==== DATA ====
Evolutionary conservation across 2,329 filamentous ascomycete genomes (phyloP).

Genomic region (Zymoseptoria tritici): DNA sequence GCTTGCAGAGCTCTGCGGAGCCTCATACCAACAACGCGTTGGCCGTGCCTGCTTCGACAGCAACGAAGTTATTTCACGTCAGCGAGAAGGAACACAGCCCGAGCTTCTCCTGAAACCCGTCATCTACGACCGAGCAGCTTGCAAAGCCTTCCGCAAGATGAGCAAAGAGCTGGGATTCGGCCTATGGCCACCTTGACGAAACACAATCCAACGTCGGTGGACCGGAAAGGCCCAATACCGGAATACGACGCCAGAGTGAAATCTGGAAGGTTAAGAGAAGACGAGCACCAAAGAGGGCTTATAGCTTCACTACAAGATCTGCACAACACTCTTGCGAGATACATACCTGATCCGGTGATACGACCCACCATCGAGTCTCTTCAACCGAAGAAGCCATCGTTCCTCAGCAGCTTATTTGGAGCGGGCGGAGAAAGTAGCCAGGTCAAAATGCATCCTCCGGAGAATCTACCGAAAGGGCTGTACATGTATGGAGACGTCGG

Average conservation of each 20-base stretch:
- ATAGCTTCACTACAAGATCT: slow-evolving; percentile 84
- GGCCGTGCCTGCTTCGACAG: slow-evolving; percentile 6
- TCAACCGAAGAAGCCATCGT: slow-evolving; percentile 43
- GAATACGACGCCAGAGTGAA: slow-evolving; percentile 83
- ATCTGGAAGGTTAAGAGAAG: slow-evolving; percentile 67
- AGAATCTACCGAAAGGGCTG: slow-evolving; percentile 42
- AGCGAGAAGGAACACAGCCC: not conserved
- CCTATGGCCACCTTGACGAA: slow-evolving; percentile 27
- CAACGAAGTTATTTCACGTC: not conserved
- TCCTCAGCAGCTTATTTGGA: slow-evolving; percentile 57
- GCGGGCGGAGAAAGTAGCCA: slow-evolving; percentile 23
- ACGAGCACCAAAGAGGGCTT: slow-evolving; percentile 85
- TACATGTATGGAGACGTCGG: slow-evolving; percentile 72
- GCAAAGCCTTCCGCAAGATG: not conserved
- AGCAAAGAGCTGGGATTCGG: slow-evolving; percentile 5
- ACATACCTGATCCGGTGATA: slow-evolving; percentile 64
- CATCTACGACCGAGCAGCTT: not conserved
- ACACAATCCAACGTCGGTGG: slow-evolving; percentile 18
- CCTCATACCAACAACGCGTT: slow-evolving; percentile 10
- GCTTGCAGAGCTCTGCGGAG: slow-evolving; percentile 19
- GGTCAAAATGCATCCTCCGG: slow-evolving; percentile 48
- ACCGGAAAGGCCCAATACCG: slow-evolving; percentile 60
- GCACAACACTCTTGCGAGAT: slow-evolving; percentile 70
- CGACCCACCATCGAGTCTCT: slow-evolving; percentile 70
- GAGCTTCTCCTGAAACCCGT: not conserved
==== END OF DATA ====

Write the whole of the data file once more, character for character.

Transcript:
Evolutionary conservation across 2,329 filamentous ascomycete genomes (phyloP).

Genomic region (Zymoseptoria tritici): DNA sequence GCTTGCAGAGCTCTGCGGAGCCTCATACCAACAACGCGTTGGCCGTGCCTGCTTCGACAGCAACGAAGTTATTTCACGTCAGCGAGAAGGAACACAGCCCGAGCTTCTCCTGAAACCCGTCATCTACGACCGAGCAGCTTGCAAAGCCTTCCGCAAGATGAGCAAAGAGCTGGGATTCGGCCTATGGCCACCTTGACGAAACACAATCCAACGTCGGTGGACCGGAAAGGCCCAATACCGGAATACGACGCCAGAGTGAAATCTGGAAGGTTAAGAGAAGACGAGCACCAAAGAGGGCTTATAGCTTCACTACAAGATCTGCACAACACTCTTGCGAGATACATACCTGATCCGGTGATACGACCCACCATCGAGTCTCTTCAACCGAAGAAGCCATCGTTCCTCAGCAGCTTATTTGGAGCGGGCGGAGAAAGTAGCCAGGTCAAAATGCATCCTCCGGAGAATCTACCGAAAGGGCTGTACATGTATGGAGACGTCGG

Average conservation of each 20-base stretch:
- ATAGCTTCACTACAAGATCT: slow-evolving; percentile 84
- GGCCGTGCCTGCTTCGACAG: slow-evolving; percentile 6
- TCAACCGAAGAAGCCATCGT: slow-evolving; percentile 43
- GAATACGACGCCAGAGTGAA: slow-evolving; percentile 83
- ATCTGGAAGGTTAAGAGAAG: slow-evolving; percentile 67
- AGAATCTACCGAAAGGGCTG: slow-evolving; percentile 42
- AGCGAGAAGGAACACAGCCC: not conserved
- CCTATGGCCACCTTGACGAA: slow-evolving; percentile 27
- CAACGAAGTTATTTCACGTC: not conserved
- TCCTCAGCAGCTTATTTGGA: slow-evolving; percentile 57
- GCGGGCGGAGAAAGTAGCCA: slow-evolving; percentile 23
- ACGAGCACCAAAGAGGGCTT: slow-evolving; percentile 85
- TACATGTATGGAGACGTCGG: slow-evolving; percentile 72
- GCAAAGCCTTCCGCAAGATG: not conserved
- AGCAAAGAGCTGGGATTCGG: slow-evolving; percentile 5
- ACATACCTGATCCGGTGATA: slow-evolving; percentile 64
- CATCTACGACCGAGCAGCTT: not conserved
- ACACAATCCAACGTCGGTGG: slow-evolving; percentile 18
- CCTCATACCAACAACGCGTT: slow-evolving; percentile 10
- GCTTGCAGAGCTCTGCGGAG: slow-evolving; percentile 19
- GGTCAAAATGCATCCTCCGG: slow-evolving; percentile 48
- ACCGGAAAGGCCCAATACCG: slow-evolving; percentile 60
- GCACAACACTCTTGCGAGAT: slow-evolving; percentile 70
- CGACCCACCATCGAGTCTCT: slow-evolving; percentile 70
- GAGCTTCTCCTGAAACCCGT: not conserved